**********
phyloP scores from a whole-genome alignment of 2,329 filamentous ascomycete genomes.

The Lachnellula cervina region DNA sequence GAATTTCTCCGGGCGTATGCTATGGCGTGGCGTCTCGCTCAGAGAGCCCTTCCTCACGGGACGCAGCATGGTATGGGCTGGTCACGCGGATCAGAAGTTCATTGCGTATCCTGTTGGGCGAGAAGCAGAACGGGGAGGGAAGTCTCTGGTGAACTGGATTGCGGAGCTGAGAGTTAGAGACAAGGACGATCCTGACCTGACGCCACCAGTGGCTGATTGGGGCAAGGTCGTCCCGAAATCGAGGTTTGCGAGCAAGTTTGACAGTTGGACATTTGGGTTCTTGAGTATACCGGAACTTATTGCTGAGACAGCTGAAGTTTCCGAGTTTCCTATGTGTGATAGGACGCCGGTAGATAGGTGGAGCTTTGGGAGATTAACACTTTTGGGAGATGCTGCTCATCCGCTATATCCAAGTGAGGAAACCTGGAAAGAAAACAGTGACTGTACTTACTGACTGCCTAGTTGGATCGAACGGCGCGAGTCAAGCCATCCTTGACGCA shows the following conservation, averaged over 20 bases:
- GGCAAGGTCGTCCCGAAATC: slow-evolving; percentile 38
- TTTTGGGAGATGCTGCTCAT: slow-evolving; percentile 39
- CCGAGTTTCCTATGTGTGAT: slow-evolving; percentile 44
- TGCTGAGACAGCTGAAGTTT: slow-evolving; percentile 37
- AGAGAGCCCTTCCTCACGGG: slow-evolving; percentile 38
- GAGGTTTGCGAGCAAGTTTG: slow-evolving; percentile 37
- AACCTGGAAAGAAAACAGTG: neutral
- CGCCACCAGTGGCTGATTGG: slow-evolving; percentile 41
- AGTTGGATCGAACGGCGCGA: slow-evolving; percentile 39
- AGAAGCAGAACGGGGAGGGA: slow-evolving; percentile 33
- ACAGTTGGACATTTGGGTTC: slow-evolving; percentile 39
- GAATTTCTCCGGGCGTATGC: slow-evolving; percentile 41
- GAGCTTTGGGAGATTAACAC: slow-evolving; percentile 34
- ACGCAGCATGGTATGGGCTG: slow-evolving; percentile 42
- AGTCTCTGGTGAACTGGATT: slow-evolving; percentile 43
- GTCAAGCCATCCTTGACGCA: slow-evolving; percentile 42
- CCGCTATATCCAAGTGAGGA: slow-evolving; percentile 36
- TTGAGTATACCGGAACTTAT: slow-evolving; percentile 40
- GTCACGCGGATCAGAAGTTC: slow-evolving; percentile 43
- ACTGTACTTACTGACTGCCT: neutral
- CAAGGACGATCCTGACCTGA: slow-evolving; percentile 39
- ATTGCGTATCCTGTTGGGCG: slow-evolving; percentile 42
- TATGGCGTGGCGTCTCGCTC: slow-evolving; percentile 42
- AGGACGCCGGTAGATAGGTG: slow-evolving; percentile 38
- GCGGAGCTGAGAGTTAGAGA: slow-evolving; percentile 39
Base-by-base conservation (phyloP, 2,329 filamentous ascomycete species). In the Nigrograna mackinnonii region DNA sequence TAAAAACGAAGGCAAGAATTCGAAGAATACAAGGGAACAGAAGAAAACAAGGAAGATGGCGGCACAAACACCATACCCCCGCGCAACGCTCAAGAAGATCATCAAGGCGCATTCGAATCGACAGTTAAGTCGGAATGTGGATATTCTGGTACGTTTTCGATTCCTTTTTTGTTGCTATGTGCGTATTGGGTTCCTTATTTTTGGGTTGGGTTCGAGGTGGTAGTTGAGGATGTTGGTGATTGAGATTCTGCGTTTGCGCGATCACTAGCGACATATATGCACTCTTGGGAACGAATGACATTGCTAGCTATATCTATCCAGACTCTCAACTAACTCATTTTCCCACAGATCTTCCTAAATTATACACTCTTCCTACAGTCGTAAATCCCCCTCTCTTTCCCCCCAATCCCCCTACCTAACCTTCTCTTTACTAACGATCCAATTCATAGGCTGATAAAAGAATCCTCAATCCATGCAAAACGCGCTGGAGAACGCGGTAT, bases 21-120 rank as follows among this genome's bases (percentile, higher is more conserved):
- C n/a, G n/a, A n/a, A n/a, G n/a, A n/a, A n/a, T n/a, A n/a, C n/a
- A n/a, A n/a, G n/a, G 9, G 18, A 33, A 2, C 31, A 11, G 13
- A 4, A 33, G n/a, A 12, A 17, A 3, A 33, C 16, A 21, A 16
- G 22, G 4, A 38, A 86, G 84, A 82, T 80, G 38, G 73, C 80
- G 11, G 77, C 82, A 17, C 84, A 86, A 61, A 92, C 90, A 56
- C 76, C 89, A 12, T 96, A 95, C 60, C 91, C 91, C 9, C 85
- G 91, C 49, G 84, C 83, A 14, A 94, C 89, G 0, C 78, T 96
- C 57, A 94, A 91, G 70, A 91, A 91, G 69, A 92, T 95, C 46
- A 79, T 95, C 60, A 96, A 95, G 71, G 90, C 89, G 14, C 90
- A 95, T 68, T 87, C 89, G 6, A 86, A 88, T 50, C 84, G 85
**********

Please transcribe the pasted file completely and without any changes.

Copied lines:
phyloP scores from a whole-genome alignment of 2,329 filamentous ascomycete genomes.

The Lachnellula cervina region DNA sequence GAATTTCTCCGGGCGTATGCTATGGCGTGGCGTCTCGCTCAGAGAGCCCTTCCTCACGGGACGCAGCATGGTATGGGCTGGTCACGCGGATCAGAAGTTCATTGCGTATCCTGTTGGGCGAGAAGCAGAACGGGGAGGGAAGTCTCTGGTGAACTGGATTGCGGAGCTGAGAGTTAGAGACAAGGACGATCCTGACCTGACGCCACCAGTGGCTGATTGGGGCAAGGTCGTCCCGAAATCGAGGTTTGCGAGCAAGTTTGACAGTTGGACATTTGGGTTCTTGAGTATACCGGAACTTATTGCTGAGACAGCTGAAGTTTCCGAGTTTCCTATGTGTGATAGGACGCCGGTAGATAGGTGGAGCTTTGGGAGATTAACACTTTTGGGAGATGCTGCTCATCCGCTATATCCAAGTGAGGAAACCTGGAAAGAAAACAGTGACTGTACTTACTGACTGCCTAGTTGGATCGAACGGCGCGAGTCAAGCCATCCTTGACGCA shows the following conservation, averaged over 20 bases:
- GGCAAGGTCGTCCCGAAATC: slow-evolving; percentile 38
- TTTTGGGAGATGCTGCTCAT: slow-evolving; percentile 39
- CCGAGTTTCCTATGTGTGAT: slow-evolving; percentile 44
- TGCTGAGACAGCTGAAGTTT: slow-evolving; percentile 37
- AGAGAGCCCTTCCTCACGGG: slow-evolving; percentile 38
- GAGGTTTGCGAGCAAGTTTG: slow-evolving; percentile 37
- AACCTGGAAAGAAAACAGTG: neutral
- CGCCACCAGTGGCTGATTGG: slow-evolving; percentile 41
- AGTTGGATCGAACGGCGCGA: slow-evolving; percentile 39
- AGAAGCAGAACGGGGAGGGA: slow-evolving; percentile 33
- ACAGTTGGACATTTGGGTTC: slow-evolving; percentile 39
- GAATTTCTCCGGGCGTATGC: slow-evolving; percentile 41
- GAGCTTTGGGAGATTAACAC: slow-evolving; percentile 34
- ACGCAGCATGGTATGGGCTG: slow-evolving; percentile 42
- AGTCTCTGGTGAACTGGATT: slow-evolving; percentile 43
- GTCAAGCCATCCTTGACGCA: slow-evolving; percentile 42
- CCGCTATATCCAAGTGAGGA: slow-evolving; percentile 36
- TTGAGTATACCGGAACTTAT: slow-evolving; percentile 40
- GTCACGCGGATCAGAAGTTC: slow-evolving; percentile 43
- ACTGTACTTACTGACTGCCT: neutral
- CAAGGACGATCCTGACCTGA: slow-evolving; percentile 39
- ATTGCGTATCCTGTTGGGCG: slow-evolving; percentile 42
- TATGGCGTGGCGTCTCGCTC: slow-evolving; percentile 42
- AGGACGCCGGTAGATAGGTG: slow-evolving; percentile 38
- GCGGAGCTGAGAGTTAGAGA: slow-evolving; percentile 39
Base-by-base conservation (phyloP, 2,329 filamentous ascomycete species). In the Nigrograna mackinnonii region DNA sequence TAAAAACGAAGGCAAGAATTCGAAGAATACAAGGGAACAGAAGAAAACAAGGAAGATGGCGGCACAAACACCATACCCCCGCGCAACGCTCAAGAAGATCATCAAGGCGCATTCGAATCGACAGTTAAGTCGGAATGTGGATATTCTGGTACGTTTTCGATTCCTTTTTTGTTGCTATGTGCGTATTGGGTTCCTTATTTTTGGGTTGGGTTCGAGGTGGTAGTTGAGGATGTTGGTGATTGAGATTCTGCGTTTGCGCGATCACTAGCGACATATATGCACTCTTGGGAACGAATGACATTGCTAGCTATATCTATCCAGACTCTCAACTAACTCATTTTCCCACAGATCTTCCTAAATTATACACTCTTCCTACAGTCGTAAATCCCCCTCTCTTTCCCCCCAATCCCCCTACCTAACCTTCTCTTTACTAACGATCCAATTCATAGGCTGATAAAAGAATCCTCAATCCATGCAAAACGCGCTGGAGAACGCGGTAT, bases 21-120 rank as follows among this genome's bases (percentile, higher is more conserved):
- C n/a, G n/a, A n/a, A n/a, G n/a, A n/a, A n/a, T n/a, A n/a, C n/a
- A n/a, A n/a, G n/a, G 9, G 18, A 33, A 2, C 31, A 11, G 13
- A 4, A 33, G n/a, A 12, A 17, A 3, A 33, C 16, A 21, A 16
- G 22, G 4, A 38, A 86, G 84, A 82, T 80, G 38, G 73, C 80
- G 11, G 77, C 82, A 17, C 84, A 86, A 61, A 92, C 90, A 56
- C 76, C 89, A 12, T 96, A 95, C 60, C 91, C 91, C 9, C 85
- G 91, C 49, G 84, C 83, A 14, A 94, C 89, G 0, C 78, T 96
- C 57, A 94, A 91, G 70, A 91, A 91, G 69, A 92, T 95, C 46
- A 79, T 95, C 60, A 96, A 95, G 71, G 90, C 89, G 14, C 90
- A 95, T 68, T 87, C 89, G 6, A 86, A 88, T 50, C 84, G 85